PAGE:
This is a Windows only system (many free solutions are, it is much, much harder to build third party accessibility solutions for Apple O/S than for Microsoft or Linux), and it is not widely promoted, but I love it, and so do many of those who have tried it. Microsoft Reader gives you a 'book-looking' page on your computer, reads with word-by-word highlighting, allows you to place bookmarks, to highlight text, to take notes (linked to specific places in the text, which thus allows its use as a testing system), you can even draw pictures, and, if using it on a tablet PC, draw on the page itself (a feature that we're starting to see has interesting impacts on ASD users and some dyslexics).

MS Reader has a somewhat clunky install. You have to download the basic program - for Desktop or Laptop - or - for Tablet PC - then download the Text-to-Speech (TTS) software - then the Dictionaries (the Encarta if you want right-click word definition) - and finally, right-now for Word2000 or Word2003 only, the "RMR" tool, which puts a toolbar icon in your Microsoft Word which allows instant conversion of any text into the E-book format - Microsoft folks assure me that a Word2007 version is on the way.

MS Reader puts your books in the "MyLibrary" folder in your Windows "My Documents" folder. There are thousands of books already available in this format, all the classics are at the University of Virginia - but with Word2003 it is incredibly easy to put any text (with or without pictures) into this format, and even very young kids seem to love it (they can read over and over again even if mom or dad isn't available.).

It does have, again, the "robot voice," but you can control speed, the pitch, type size, make the page full-screen, have it speak all the controls (or not).

I use this for books. I use it for some academic papers. Many teachers use it for accessible testing (because it is free), and I use it for assessment at Voc/Rehab. In employment we've put employee handbooks, etc, into this form. We've put training manuals into this form. We've even put social service agency intake instructions into this form.

It is not very "flexible" - but it is a wonderful accessible system.

Adobe Reader 8 or 9

The speech function ("Read Out Loud") in Adobe Reader 8 or 9 has been great for me and others faced with the flood of Acrobat Docs. Even if we do not use it for reading vast amounts of text we use it to see if the article is worth the time, or to grab chunks of text in classes or meetings. To use Read Out Loud, opeen your document and go to the View Menu. Go down to "Read Out Loud" then choose "Activate Read Outloud." (this takes time on long documents, so it is something you want to do in advance) The go back to -View- Read Out Loud - and choose "read entire page" or "read to end of document" (from your cursor location), then "stop" when you are done. Free.


Dial2Do allows non-readers to send text messages. For free. Sign up at http://www.dial2do.com/ and then call their number and speak your text and tell them where to send it. An essential employment tool for those who struggle with print, also for anyone who drives. (see SpinVox in the UK, also available with most US cellphone systems)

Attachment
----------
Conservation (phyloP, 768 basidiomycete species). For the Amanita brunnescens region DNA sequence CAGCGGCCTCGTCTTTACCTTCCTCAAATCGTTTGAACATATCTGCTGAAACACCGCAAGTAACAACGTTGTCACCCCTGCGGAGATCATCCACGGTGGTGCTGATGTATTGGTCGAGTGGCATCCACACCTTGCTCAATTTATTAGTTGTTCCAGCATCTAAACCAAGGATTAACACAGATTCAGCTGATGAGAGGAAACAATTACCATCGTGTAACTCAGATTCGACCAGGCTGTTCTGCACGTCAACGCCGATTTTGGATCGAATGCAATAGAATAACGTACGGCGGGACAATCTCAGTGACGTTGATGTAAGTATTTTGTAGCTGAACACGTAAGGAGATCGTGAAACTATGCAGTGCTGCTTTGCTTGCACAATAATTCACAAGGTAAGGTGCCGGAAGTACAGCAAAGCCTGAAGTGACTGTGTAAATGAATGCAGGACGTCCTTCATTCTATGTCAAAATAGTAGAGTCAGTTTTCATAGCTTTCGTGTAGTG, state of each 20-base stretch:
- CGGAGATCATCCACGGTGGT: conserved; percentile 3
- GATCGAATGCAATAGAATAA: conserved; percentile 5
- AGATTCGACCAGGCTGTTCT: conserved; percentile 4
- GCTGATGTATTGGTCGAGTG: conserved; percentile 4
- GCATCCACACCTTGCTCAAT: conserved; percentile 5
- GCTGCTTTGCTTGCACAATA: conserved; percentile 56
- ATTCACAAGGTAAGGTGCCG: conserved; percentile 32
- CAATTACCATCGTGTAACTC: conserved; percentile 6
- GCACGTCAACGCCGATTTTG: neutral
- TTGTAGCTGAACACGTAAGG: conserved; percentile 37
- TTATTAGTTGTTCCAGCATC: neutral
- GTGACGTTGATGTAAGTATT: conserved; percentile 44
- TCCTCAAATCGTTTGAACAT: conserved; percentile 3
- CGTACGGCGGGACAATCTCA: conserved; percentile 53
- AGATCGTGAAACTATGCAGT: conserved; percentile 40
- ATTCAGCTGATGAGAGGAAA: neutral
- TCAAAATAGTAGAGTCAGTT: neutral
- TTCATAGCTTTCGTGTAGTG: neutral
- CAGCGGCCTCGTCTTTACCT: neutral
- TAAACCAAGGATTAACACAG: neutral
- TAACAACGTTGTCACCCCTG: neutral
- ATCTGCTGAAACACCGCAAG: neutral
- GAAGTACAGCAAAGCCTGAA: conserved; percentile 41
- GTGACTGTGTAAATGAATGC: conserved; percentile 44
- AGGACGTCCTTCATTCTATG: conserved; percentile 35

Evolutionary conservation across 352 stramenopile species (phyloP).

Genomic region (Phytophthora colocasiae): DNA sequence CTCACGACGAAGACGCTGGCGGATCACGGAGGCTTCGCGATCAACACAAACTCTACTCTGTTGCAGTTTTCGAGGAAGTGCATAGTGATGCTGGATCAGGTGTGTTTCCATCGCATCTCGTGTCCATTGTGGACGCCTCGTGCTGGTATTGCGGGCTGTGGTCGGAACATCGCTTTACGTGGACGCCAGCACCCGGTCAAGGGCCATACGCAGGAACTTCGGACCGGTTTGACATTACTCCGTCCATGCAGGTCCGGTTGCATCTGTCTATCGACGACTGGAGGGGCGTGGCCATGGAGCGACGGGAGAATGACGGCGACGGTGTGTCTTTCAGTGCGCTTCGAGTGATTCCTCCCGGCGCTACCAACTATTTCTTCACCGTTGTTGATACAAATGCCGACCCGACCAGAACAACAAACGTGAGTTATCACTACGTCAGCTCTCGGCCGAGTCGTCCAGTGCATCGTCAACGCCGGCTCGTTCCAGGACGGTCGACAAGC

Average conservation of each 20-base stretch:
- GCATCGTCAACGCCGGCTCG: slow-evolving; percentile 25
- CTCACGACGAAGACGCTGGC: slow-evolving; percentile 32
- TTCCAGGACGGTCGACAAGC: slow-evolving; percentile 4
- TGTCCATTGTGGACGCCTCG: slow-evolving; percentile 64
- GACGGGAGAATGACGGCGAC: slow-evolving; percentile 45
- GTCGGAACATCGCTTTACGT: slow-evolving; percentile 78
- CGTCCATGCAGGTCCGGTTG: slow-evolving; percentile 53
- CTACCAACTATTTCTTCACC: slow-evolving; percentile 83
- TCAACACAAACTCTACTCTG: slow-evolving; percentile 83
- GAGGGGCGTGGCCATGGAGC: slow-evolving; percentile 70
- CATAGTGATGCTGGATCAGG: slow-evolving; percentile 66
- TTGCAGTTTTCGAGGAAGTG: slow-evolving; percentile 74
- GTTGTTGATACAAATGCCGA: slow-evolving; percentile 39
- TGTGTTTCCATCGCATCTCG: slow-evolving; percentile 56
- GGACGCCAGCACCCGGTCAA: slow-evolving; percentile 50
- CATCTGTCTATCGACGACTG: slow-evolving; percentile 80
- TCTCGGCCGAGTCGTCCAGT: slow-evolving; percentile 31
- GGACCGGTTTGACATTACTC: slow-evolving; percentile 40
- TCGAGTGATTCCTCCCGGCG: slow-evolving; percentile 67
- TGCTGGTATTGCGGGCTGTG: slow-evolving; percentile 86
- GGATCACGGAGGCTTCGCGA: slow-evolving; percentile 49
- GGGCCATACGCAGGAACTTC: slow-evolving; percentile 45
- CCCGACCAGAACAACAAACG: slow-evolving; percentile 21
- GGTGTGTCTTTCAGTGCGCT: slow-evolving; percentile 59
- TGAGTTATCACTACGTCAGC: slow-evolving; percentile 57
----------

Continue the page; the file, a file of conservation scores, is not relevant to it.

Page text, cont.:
AbbyMe is the reverse of Dial2Do, it allows "you" (or a boss) to text a voice message to a non-reader. For free. Sign up, or just use the service, at http://www.abbyme.com/ You type the message, AbbyMe calls the person and speaks it.

Mobile Phone Camera Text-To-Speech
Yes, Nokia and Kurzweil have an expensive and wonderful joint effort, a phone which takes a picture of a document and converts it to text which is then read aloud. It is great stuff but it also costs something north of $1,500 (US). There are, however, three free solutions:

Take a picture of a document or whiteboard with your 2mp or better camera phone, send it to ScanR, and for $3 or $5 a month, get accessible text sent back to your phone or email.

Or do the same with Qipit.

Or, for the more tech savvy, add TopOCR to your phone and do it yourself.


Freedom Scientific's WYNN - is a full-featured literacy and study skills solution which (finally) made university possible for me (on try number 4) and which gets me through grad school. Because it completely changed my life when I found it early in 1997 I can't sound "neutral" about it, but it is a system I have used with four year olds and a system which has allowed - just in my personal experiences - hundreds of students to succeed in college and hundreds more in advanced post-secondary career training.

WYNN is not free. There are great deals on school network or multi-user purchases, but the retail price for the scanning version is almost $1,000. I refuse to say this is expensive. $1,000 is very little for, say, one student I worked with who has an "ink-on-paper" reading level of <1.0, but who also now holds a masters degree in history.

WYNN allows you to bring any text into it. You can import digital text or just paste it into a blank document. Or you can scan materials in from your scanner, or "virtually scan" in documents such as old, non-accessible, Acrobat docs. When you scan something in (real scan or virtual) you get a magical choice - you can see "text only" or you can see the page in "exact view" - exactly as it looks, which does great things for textbooks, for books with tables, diagrams, etc.